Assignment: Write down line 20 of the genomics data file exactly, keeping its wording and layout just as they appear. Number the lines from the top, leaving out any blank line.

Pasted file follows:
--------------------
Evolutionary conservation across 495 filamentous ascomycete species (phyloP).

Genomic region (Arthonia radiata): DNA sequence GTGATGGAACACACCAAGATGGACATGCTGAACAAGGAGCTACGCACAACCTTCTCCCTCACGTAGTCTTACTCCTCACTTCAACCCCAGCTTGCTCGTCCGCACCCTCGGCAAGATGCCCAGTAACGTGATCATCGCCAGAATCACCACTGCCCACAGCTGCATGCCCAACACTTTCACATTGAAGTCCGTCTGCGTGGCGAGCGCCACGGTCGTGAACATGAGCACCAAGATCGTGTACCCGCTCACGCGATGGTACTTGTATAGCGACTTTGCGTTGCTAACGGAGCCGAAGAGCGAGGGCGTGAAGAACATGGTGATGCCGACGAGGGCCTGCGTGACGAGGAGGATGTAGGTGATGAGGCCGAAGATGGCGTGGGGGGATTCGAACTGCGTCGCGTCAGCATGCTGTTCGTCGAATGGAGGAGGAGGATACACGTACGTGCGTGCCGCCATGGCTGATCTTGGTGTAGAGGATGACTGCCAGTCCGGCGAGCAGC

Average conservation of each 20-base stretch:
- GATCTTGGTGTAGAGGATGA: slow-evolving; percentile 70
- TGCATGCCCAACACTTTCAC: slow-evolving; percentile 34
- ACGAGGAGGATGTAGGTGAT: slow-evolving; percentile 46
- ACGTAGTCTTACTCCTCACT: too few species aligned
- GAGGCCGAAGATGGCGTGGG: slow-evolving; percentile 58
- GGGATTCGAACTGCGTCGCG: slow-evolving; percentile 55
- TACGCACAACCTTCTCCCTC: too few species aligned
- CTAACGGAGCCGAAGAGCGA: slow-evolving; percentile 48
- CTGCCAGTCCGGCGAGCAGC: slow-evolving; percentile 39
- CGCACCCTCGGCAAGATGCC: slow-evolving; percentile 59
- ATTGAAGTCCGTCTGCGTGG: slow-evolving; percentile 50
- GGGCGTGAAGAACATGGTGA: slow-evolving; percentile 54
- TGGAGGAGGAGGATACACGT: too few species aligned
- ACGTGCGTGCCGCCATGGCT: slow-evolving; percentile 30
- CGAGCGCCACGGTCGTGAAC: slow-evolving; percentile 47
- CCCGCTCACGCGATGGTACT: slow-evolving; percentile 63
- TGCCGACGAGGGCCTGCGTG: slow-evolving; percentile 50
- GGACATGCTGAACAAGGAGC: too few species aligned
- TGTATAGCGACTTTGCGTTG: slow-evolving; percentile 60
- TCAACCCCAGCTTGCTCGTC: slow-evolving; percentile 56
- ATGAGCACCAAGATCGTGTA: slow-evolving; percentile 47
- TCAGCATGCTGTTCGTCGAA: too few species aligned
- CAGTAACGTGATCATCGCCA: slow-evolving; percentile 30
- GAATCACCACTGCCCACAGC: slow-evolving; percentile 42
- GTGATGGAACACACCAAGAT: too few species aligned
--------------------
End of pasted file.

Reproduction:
- TGCCGACGAGGGCCTGCGTG: slow-evolving; percentile 50